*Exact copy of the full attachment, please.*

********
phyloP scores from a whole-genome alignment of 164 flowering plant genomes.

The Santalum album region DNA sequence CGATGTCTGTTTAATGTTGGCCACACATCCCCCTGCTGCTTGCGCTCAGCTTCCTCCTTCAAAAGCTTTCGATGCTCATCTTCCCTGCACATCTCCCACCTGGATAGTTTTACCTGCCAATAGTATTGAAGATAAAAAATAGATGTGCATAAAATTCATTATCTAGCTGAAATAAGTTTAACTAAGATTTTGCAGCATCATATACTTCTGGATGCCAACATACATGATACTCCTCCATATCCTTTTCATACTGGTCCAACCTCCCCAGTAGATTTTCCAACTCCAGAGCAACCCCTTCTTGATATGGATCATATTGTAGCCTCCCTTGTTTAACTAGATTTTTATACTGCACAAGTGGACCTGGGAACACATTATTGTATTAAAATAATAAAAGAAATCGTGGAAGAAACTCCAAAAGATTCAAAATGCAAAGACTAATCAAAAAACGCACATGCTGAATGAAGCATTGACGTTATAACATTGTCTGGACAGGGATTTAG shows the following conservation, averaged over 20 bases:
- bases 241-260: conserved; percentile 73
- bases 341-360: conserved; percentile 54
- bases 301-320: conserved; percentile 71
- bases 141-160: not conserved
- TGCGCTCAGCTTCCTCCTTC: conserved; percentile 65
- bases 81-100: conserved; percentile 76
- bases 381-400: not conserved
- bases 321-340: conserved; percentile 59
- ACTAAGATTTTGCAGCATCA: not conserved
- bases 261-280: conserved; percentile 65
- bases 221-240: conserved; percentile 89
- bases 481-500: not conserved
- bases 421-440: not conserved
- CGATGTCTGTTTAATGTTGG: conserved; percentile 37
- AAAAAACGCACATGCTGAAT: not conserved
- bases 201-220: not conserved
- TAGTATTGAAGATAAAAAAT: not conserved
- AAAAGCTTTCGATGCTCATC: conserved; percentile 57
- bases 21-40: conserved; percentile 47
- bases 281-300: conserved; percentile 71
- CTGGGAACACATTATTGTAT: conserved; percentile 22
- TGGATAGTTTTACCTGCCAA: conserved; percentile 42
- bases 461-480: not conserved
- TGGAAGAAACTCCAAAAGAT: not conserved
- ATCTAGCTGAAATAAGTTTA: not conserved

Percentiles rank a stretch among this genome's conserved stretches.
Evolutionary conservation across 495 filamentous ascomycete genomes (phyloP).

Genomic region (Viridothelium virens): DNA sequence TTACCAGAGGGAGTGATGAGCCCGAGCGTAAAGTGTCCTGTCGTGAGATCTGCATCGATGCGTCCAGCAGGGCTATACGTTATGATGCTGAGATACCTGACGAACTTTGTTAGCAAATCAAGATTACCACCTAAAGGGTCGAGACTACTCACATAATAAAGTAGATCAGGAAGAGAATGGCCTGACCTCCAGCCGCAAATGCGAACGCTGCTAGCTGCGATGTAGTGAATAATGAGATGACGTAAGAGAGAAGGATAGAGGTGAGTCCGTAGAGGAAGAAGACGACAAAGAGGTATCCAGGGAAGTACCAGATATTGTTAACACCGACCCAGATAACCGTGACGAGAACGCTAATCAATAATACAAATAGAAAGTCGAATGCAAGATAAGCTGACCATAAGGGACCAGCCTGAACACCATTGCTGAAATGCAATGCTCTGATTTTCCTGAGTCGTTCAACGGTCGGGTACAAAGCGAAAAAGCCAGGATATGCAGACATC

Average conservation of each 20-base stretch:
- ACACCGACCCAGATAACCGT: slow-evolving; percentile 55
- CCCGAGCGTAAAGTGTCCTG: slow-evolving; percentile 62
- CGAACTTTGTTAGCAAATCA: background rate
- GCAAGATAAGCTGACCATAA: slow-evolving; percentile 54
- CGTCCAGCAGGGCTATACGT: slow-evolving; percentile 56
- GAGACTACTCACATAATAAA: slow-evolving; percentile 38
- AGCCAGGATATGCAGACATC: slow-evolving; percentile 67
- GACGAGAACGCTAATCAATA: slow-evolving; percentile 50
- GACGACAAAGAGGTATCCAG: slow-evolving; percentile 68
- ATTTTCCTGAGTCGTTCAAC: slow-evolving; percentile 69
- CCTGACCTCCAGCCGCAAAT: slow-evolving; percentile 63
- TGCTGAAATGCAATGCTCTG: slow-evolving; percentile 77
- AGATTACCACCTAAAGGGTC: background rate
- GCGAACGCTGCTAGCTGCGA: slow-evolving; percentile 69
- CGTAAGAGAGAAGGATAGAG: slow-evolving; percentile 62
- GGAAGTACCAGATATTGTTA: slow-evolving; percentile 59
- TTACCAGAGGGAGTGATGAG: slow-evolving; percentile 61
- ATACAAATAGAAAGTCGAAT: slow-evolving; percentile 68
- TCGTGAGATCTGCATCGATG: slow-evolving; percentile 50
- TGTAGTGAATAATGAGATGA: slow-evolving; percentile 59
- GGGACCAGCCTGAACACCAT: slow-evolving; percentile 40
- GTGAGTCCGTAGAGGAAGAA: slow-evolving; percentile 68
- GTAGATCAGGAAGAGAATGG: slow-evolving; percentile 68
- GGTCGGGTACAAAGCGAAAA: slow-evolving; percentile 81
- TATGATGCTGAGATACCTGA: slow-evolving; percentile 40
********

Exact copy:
phyloP scores from a whole-genome alignment of 164 flowering plant genomes.

The Santalum album region DNA sequence CGATGTCTGTTTAATGTTGGCCACACATCCCCCTGCTGCTTGCGCTCAGCTTCCTCCTTCAAAAGCTTTCGATGCTCATCTTCCCTGCACATCTCCCACCTGGATAGTTTTACCTGCCAATAGTATTGAAGATAAAAAATAGATGTGCATAAAATTCATTATCTAGCTGAAATAAGTTTAACTAAGATTTTGCAGCATCATATACTTCTGGATGCCAACATACATGATACTCCTCCATATCCTTTTCATACTGGTCCAACCTCCCCAGTAGATTTTCCAACTCCAGAGCAACCCCTTCTTGATATGGATCATATTGTAGCCTCCCTTGTTTAACTAGATTTTTATACTGCACAAGTGGACCTGGGAACACATTATTGTATTAAAATAATAAAAGAAATCGTGGAAGAAACTCCAAAAGATTCAAAATGCAAAGACTAATCAAAAAACGCACATGCTGAATGAAGCATTGACGTTATAACATTGTCTGGACAGGGATTTAG shows the following conservation, averaged over 20 bases:
- bases 241-260: conserved; percentile 73
- bases 341-360: conserved; percentile 54
- bases 301-320: conserved; percentile 71
- bases 141-160: not conserved
- TGCGCTCAGCTTCCTCCTTC: conserved; percentile 65
- bases 81-100: conserved; percentile 76
- bases 381-400: not conserved
- bases 321-340: conserved; percentile 59
- ACTAAGATTTTGCAGCATCA: not conserved
- bases 261-280: conserved; percentile 65
- bases 221-240: conserved; percentile 89
- bases 481-500: not conserved
- bases 421-440: not conserved
- CGATGTCTGTTTAATGTTGG: conserved; percentile 37
- AAAAAACGCACATGCTGAAT: not conserved
- bases 201-220: not conserved
- TAGTATTGAAGATAAAAAAT: not conserved
- AAAAGCTTTCGATGCTCATC: conserved; percentile 57
- bases 21-40: conserved; percentile 47
- bases 281-300: conserved; percentile 71
- CTGGGAACACATTATTGTAT: conserved; percentile 22
- TGGATAGTTTTACCTGCCAA: conserved; percentile 42
- bases 461-480: not conserved
- TGGAAGAAACTCCAAAAGAT: not conserved
- ATCTAGCTGAAATAAGTTTA: not conserved

Percentiles rank a stretch among this genome's conserved stretches.
Evolutionary conservation across 495 filamentous ascomycete genomes (phyloP).

Genomic region (Viridothelium virens): DNA sequence TTACCAGAGGGAGTGATGAGCCCGAGCGTAAAGTGTCCTGTCGTGAGATCTGCATCGATGCGTCCAGCAGGGCTATACGTTATGATGCTGAGATACCTGACGAACTTTGTTAGCAAATCAAGATTACCACCTAAAGGGTCGAGACTACTCACATAATAAAGTAGATCAGGAAGAGAATGGCCTGACCTCCAGCCGCAAATGCGAACGCTGCTAGCTGCGATGTAGTGAATAATGAGATGACGTAAGAGAGAAGGATAGAGGTGAGTCCGTAGAGGAAGAAGACGACAAAGAGGTATCCAGGGAAGTACCAGATATTGTTAACACCGACCCAGATAACCGTGACGAGAACGCTAATCAATAATACAAATAGAAAGTCGAATGCAAGATAAGCTGACCATAAGGGACCAGCCTGAACACCATTGCTGAAATGCAATGCTCTGATTTTCCTGAGTCGTTCAACGGTCGGGTACAAAGCGAAAAAGCCAGGATATGCAGACATC

Average conservation of each 20-base stretch:
- ACACCGACCCAGATAACCGT: slow-evolving; percentile 55
- CCCGAGCGTAAAGTGTCCTG: slow-evolving; percentile 62
- CGAACTTTGTTAGCAAATCA: background rate
- GCAAGATAAGCTGACCATAA: slow-evolving; percentile 54
- CGTCCAGCAGGGCTATACGT: slow-evolving; percentile 56
- GAGACTACTCACATAATAAA: slow-evolving; percentile 38
- AGCCAGGATATGCAGACATC: slow-evolving; percentile 67
- GACGAGAACGCTAATCAATA: slow-evolving; percentile 50
- GACGACAAAGAGGTATCCAG: slow-evolving; percentile 68
- ATTTTCCTGAGTCGTTCAAC: slow-evolving; percentile 69
- CCTGACCTCCAGCCGCAAAT: slow-evolving; percentile 63
- TGCTGAAATGCAATGCTCTG: slow-evolving; percentile 77
- AGATTACCACCTAAAGGGTC: background rate
- GCGAACGCTGCTAGCTGCGA: slow-evolving; percentile 69
- CGTAAGAGAGAAGGATAGAG: slow-evolving; percentile 62
- GGAAGTACCAGATATTGTTA: slow-evolving; percentile 59
- TTACCAGAGGGAGTGATGAG: slow-evolving; percentile 61
- ATACAAATAGAAAGTCGAAT: slow-evolving; percentile 68
- TCGTGAGATCTGCATCGATG: slow-evolving; percentile 50
- TGTAGTGAATAATGAGATGA: slow-evolving; percentile 59
- GGGACCAGCCTGAACACCAT: slow-evolving; percentile 40
- GTGAGTCCGTAGAGGAAGAA: slow-evolving; percentile 68
- GTAGATCAGGAAGAGAATGG: slow-evolving; percentile 68
- GGTCGGGTACAAAGCGAAAA: slow-evolving; percentile 81
- TATGATGCTGAGATACCTGA: slow-evolving; percentile 40